Three Rare Birds in 5 Minutes

American Pipit

Yesterday, Maine was recovering from a nasty ice storm where traveling became impossible and homes lost power and internet services.  About noon Ingrid and I headed out to do a little birding, but fearing the ice would limit our mobility.

We go out of the car at Pond Cove in Cape Elizabeth, a small beach in an upscale part of the community, and immediately saw a sparrow type bird scurrying around on the snow crust. I started flipping through the species flash card in my head: Is it a song sparrow  . . no. How about some type of warbler . . . moving wrong.  A Dickcissel . . . not even close.

Then I realized we were looking at an American Pipit. This is a bird that is occasionally seen in Maine as it migrates to and from the arctic and the American South (and down to Mexico).  But seeing one in February was really surprising. It was walking on the snow eating snow fleas and sand fleas in the sea weed.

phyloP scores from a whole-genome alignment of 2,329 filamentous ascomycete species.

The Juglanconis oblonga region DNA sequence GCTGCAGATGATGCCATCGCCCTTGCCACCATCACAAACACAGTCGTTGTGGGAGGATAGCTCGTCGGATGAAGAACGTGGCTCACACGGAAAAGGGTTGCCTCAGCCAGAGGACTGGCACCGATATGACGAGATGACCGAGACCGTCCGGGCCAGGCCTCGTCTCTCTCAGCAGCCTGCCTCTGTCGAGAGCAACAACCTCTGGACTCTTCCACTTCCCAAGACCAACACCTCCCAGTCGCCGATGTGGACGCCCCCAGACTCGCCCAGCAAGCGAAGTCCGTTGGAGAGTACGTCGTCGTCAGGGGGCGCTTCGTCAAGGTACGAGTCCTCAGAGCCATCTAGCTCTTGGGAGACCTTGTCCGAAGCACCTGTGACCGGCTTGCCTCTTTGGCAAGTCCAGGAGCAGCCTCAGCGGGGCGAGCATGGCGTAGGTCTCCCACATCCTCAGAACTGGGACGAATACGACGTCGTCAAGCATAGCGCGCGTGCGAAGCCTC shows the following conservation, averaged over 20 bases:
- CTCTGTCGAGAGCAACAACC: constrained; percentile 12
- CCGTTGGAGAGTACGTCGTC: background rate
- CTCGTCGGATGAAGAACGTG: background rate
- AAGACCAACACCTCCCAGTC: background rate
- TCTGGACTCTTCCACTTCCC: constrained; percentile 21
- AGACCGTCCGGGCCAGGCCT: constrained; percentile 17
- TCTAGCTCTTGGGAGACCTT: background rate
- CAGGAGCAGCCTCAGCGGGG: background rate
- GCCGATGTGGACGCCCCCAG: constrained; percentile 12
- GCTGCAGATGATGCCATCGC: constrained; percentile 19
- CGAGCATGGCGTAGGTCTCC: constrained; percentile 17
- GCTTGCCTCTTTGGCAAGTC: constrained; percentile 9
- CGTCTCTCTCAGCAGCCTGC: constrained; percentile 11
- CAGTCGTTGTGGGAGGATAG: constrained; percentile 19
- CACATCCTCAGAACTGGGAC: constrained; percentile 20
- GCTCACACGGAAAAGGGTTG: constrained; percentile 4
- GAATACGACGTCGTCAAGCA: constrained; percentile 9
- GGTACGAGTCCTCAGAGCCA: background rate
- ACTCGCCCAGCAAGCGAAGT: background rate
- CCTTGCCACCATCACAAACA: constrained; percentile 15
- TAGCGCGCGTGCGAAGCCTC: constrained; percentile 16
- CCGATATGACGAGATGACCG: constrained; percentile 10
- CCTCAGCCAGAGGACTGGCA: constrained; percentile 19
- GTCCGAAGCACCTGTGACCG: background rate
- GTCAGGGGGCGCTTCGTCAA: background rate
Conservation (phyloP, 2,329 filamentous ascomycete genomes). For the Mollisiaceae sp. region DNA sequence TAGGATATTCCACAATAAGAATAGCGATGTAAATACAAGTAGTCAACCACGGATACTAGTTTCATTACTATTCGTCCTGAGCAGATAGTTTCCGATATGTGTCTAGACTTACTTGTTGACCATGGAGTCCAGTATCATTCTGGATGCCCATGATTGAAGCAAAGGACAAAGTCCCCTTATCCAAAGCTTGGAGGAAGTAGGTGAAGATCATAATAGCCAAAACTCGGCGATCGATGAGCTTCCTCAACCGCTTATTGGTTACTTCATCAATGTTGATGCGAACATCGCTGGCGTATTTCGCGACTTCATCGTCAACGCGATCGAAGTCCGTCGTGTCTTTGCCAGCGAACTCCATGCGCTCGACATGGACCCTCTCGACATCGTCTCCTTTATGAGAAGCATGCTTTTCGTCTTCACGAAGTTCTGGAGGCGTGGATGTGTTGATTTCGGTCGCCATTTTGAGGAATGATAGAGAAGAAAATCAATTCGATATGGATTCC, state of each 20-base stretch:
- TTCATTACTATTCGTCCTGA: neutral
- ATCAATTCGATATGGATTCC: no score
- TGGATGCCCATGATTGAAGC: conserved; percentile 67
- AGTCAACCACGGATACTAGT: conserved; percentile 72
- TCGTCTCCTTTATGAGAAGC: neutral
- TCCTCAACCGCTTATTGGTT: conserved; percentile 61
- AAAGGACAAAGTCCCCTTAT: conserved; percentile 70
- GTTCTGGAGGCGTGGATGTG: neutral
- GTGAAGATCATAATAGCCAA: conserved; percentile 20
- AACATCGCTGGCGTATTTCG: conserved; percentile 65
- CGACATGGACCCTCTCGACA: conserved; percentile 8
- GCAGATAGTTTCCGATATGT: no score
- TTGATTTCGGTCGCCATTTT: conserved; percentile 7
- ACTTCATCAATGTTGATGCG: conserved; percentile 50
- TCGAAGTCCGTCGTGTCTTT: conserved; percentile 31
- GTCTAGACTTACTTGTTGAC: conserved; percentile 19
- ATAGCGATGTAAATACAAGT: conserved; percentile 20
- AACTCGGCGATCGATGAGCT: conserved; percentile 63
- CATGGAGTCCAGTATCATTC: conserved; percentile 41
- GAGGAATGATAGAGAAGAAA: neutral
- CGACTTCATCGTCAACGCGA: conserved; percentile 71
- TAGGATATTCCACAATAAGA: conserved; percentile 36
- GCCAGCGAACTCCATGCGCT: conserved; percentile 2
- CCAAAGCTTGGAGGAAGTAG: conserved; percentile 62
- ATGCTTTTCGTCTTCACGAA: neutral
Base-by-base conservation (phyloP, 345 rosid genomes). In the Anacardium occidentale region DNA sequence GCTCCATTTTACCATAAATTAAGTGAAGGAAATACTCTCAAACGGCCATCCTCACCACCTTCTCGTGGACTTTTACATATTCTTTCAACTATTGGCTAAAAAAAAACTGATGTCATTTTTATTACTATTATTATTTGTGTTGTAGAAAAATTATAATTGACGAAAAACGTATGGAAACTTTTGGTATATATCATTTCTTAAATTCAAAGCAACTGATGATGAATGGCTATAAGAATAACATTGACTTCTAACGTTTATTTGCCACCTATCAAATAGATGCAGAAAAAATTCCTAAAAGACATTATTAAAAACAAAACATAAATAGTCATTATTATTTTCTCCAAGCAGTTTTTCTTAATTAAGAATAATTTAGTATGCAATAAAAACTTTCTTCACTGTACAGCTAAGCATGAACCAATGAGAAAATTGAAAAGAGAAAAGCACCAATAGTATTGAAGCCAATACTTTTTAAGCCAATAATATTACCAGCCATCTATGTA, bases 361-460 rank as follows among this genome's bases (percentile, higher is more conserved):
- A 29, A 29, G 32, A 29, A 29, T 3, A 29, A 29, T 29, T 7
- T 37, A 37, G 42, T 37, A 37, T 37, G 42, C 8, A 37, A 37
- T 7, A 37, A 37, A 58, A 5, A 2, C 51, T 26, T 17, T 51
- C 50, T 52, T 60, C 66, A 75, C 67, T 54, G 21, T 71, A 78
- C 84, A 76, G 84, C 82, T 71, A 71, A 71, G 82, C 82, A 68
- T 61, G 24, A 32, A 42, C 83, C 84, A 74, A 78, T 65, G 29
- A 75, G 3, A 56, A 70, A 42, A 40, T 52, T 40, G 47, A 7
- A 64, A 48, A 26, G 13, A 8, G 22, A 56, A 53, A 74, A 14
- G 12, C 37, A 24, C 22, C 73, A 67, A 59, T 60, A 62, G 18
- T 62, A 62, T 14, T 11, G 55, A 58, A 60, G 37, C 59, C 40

Two minutes later we came upon a Swamp Sparrow . . .  also hundreds of miles out of its normal winter range.

Swamp Sparrow

And then the same Eastern Phoebe I saw two weeks earlier.

Eastern Phoebe

Three e-Bird flagged species in 5 minutes.  I love ice storms!!!

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